We’ve detected some confusion from the comments about travel to Hawaii after the destructive fires in Lahaina. Let’s try to clear up questions to that visitors may have.
Hawaii is open to visitors
The vast majority of Hawaii is open for visitors. The islands of Oahu, Kauai, Lanai, Molokai and Hawaii (Big) Island are fully open.
In a press conference, Governor Green stated “Like we saw in the pandemic, decisions we made can affect everyone across the islands. So what we’re saying now is travel should not be to West Maui. But the other parts of Maui are safe and the rest of the state, of course, is also safe.”
All areas of Maui except for West Maui are open to visitors
The devastating fires took place in Lahaina, which is part of West Maui. Hawaii officials have asked visitors to avoid any travel to West Maui. As we covered on Monday, West Maui, includes the hotels and resorts of Lahaina, Kaanapali, Napili and Kapalua.
While the beauty of historic Lahaina town is heartbreakingly gone, much of Maui was untouched by the fires. Most of the natural attractions of Maui are open as normal.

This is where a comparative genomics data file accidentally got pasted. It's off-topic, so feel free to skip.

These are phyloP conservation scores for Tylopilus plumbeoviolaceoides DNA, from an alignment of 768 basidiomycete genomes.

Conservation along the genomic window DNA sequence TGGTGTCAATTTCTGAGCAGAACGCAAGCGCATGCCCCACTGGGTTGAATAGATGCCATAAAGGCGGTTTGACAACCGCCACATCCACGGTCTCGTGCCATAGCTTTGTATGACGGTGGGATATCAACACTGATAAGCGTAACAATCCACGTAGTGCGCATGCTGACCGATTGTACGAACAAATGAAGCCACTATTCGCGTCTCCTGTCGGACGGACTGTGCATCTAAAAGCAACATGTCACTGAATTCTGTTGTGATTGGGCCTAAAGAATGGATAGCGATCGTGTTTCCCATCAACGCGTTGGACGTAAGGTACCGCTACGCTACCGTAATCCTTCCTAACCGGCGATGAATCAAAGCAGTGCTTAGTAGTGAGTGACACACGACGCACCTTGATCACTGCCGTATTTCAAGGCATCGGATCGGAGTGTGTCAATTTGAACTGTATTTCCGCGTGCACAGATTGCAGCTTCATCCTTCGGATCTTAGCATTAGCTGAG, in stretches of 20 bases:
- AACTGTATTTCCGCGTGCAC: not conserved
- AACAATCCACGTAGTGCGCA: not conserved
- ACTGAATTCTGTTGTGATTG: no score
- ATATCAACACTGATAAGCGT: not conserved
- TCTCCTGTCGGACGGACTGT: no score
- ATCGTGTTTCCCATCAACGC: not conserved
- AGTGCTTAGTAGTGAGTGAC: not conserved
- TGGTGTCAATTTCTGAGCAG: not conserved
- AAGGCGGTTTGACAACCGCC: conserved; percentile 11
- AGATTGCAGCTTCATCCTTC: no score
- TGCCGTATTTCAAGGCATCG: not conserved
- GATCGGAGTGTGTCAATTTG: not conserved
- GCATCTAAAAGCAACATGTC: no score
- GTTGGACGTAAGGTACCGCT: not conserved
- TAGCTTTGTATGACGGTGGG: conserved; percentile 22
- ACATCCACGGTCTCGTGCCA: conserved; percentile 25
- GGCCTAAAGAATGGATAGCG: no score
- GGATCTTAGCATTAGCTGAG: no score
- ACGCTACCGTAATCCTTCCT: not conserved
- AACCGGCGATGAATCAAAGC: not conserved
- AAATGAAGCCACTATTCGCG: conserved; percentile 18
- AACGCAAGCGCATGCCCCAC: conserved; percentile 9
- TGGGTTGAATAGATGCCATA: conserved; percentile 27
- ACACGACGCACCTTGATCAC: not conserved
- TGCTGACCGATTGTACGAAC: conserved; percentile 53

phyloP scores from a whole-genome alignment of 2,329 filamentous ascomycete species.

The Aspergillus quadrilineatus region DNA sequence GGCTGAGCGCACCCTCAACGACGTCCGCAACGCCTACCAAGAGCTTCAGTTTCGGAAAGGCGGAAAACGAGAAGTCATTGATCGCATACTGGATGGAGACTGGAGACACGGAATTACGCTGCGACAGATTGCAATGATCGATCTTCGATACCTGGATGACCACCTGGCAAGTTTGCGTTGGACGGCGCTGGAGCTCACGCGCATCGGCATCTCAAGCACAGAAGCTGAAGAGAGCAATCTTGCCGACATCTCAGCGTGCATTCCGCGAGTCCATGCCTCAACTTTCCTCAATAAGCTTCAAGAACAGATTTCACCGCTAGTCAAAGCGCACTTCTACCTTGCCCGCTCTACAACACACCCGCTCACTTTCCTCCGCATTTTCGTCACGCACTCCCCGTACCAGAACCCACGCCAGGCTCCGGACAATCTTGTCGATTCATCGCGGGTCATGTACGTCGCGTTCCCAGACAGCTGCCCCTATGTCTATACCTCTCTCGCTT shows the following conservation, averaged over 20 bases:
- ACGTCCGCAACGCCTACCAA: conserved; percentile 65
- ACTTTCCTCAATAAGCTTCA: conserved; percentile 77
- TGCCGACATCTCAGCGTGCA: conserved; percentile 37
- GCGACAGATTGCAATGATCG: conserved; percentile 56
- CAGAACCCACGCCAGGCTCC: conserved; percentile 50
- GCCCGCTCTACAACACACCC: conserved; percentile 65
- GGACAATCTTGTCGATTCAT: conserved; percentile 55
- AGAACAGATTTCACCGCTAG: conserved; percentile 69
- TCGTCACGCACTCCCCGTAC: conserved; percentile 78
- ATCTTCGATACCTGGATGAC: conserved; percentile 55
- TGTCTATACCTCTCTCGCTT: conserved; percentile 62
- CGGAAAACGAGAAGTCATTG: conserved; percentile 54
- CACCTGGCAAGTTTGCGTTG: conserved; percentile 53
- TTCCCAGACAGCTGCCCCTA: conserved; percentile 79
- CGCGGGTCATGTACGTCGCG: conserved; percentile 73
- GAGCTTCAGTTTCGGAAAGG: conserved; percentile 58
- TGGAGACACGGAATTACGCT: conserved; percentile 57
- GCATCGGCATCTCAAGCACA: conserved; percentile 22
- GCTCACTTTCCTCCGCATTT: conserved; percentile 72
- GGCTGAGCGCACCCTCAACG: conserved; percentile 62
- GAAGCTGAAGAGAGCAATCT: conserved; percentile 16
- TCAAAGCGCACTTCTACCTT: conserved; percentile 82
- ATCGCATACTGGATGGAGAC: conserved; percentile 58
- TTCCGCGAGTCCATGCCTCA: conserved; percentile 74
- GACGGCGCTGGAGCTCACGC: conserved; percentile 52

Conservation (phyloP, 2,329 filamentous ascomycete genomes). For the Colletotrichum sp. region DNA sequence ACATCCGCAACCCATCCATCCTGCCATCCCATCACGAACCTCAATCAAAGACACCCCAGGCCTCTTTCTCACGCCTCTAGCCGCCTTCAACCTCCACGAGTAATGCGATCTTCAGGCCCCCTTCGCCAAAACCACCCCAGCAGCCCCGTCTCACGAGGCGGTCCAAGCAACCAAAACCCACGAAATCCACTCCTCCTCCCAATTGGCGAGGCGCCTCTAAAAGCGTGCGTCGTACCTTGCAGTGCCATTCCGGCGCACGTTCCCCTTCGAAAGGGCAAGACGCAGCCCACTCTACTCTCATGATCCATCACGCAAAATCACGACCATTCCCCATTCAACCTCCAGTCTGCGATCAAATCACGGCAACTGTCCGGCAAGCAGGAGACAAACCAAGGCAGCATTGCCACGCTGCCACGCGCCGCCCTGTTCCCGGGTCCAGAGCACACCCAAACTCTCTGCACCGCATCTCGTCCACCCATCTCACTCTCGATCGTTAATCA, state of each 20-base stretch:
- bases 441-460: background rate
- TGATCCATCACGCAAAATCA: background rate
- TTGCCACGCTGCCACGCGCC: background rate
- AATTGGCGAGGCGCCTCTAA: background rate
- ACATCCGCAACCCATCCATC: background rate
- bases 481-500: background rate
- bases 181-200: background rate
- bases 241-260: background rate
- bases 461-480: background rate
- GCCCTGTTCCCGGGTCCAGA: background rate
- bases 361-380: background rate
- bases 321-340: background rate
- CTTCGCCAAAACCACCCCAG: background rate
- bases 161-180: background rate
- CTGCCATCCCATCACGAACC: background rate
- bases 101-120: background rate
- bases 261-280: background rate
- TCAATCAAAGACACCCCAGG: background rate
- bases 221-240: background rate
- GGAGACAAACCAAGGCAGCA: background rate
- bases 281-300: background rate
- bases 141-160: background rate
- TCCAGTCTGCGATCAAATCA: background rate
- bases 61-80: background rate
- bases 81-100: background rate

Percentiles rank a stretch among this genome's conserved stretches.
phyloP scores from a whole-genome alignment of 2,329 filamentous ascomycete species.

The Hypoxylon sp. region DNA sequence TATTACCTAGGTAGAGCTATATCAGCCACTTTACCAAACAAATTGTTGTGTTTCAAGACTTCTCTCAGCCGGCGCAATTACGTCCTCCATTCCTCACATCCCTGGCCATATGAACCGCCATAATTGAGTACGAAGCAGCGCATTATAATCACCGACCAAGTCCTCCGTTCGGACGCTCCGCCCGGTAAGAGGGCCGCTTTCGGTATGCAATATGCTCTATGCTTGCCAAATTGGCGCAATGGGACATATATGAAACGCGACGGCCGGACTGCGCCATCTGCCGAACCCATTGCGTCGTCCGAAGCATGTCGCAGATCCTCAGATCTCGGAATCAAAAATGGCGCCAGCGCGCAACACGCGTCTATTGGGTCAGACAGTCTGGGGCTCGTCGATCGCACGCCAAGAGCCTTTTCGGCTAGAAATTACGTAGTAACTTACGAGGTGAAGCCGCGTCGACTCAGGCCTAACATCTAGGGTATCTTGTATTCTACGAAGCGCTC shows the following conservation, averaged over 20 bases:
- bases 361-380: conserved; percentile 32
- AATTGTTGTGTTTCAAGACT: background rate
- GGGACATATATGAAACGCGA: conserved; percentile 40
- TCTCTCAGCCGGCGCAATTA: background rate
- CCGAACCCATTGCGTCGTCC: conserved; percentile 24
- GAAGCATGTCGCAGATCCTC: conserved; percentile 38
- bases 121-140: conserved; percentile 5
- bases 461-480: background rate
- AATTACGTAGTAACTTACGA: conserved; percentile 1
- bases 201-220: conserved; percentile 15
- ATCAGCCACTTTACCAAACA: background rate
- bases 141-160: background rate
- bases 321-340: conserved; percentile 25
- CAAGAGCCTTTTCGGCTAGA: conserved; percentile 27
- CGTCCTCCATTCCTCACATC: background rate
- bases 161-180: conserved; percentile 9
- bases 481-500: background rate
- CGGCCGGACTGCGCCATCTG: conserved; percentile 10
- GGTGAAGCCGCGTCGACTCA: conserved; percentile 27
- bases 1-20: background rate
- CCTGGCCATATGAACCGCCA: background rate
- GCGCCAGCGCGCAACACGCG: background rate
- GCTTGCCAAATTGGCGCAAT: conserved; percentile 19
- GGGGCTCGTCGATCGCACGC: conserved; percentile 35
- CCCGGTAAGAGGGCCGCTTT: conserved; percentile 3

The popular resort areas of south Maui, such as Kihei and Wailea, are great places to stay on Maui. They are also, largely out of the way of the roadway to Lahaina. In other words, if you are staying in South Maui, you won’t be in the way of the Lahaina recovery.
I can’t believe I’m typing this, but we have heard rumors of visitors going to the Lahaina destruction for photo ops and selfies. This is obviously poor judgement.
If you visit Maui, consider that Lahaina was home to thousands. Most of those homes were completely destroyed.
On an island, the network of friends and family reaches beyond the boundaries of a town. The death toll has reached over 100, while hundreds are still missing. As a visitor, you might want to assume that any local you encounter has friends and family who were victims of the fire.